Bad Programming 101 – Part 2 Become a Better Coder

Bad Programming 101 – Part 2 Become a Better Coder

Learn to avoid bad programming practices that create low-quality code that is difficult to maintain or test, and exhibits properties such as brittleness, low comprehensibility, and high defect density. This video takes a humorous slant on the typical programming practice manual by reversing the usual approach. Its approach is to jokingly assume that you wish to be an agent of chaos and sneak bad code into a software project in order to ruin its chances of success, or frustrate your colleagues by producing unreadable, error-prone garbage. Under this pretense, the video teaches how to avoid the kind of bad habits that introduce bugs or cause code contributions to be outright rejected.
The bad practices are organised into topics that form the basis of programming (layout, variables, loops, etc.). At the end of each topic, a more serious voice chimes in temporarily to explain why the ‘advice’ just given is actually poor and suggests some better alternative practices. By sourcing classic programming guidebooks, empirical studies, and a range of coding conventions from some of the most successful software projects, this video explains the reasoning behind good programming practices.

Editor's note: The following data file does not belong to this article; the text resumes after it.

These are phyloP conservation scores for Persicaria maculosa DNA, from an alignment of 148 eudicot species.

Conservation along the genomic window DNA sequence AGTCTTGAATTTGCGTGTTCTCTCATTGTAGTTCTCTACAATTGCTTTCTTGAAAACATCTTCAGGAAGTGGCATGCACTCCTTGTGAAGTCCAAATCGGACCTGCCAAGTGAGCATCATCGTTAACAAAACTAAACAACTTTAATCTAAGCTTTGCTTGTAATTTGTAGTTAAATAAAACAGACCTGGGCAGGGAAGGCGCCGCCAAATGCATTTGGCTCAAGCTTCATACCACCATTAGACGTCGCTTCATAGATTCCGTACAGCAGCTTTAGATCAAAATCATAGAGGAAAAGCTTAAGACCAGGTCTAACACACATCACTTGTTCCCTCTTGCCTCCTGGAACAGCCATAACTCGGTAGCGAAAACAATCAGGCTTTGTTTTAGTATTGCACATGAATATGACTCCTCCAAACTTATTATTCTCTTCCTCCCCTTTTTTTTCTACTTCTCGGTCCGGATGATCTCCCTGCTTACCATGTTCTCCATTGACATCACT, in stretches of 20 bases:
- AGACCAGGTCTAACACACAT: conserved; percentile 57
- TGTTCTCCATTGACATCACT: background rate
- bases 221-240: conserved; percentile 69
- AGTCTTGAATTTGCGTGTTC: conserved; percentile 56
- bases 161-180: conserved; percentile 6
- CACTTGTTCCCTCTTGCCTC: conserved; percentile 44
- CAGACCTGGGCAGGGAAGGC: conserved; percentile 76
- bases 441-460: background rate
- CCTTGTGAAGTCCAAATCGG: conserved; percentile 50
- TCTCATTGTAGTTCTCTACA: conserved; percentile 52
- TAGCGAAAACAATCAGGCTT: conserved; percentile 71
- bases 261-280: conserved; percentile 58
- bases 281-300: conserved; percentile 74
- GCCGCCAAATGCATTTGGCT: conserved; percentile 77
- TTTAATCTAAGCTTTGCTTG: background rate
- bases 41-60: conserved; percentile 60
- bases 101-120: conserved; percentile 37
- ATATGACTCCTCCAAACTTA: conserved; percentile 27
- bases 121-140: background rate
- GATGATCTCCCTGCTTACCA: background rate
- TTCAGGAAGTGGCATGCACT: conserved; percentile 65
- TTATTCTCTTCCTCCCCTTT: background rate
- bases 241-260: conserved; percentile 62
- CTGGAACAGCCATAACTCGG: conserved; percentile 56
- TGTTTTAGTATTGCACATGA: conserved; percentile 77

These topics form the basis of good programming style and are important for anyone embarking on a career in professional programming or wishing to contribute to a software project. Normally, beginner programmers learn these good practices by going through a period of making mistakes and learning from them. This video helps to shorten that learning process by teaching a core of good practices and will enable you to become a productive programmer faster.

This video – Part 2 of the series – focuses on coding practices at the ‘modular scale’, i.e. at the level of organisational building blocks such as subroutines and classes.
What You Will Learn

Become a better coder by learning how (not) to program
Choose your tools wisely
Think of programming as problem solving
Discover the consequences of a program’s appearance and overall structure
Avoid bad habits and common mistakes
See how poor error-handling makes for unstable programs

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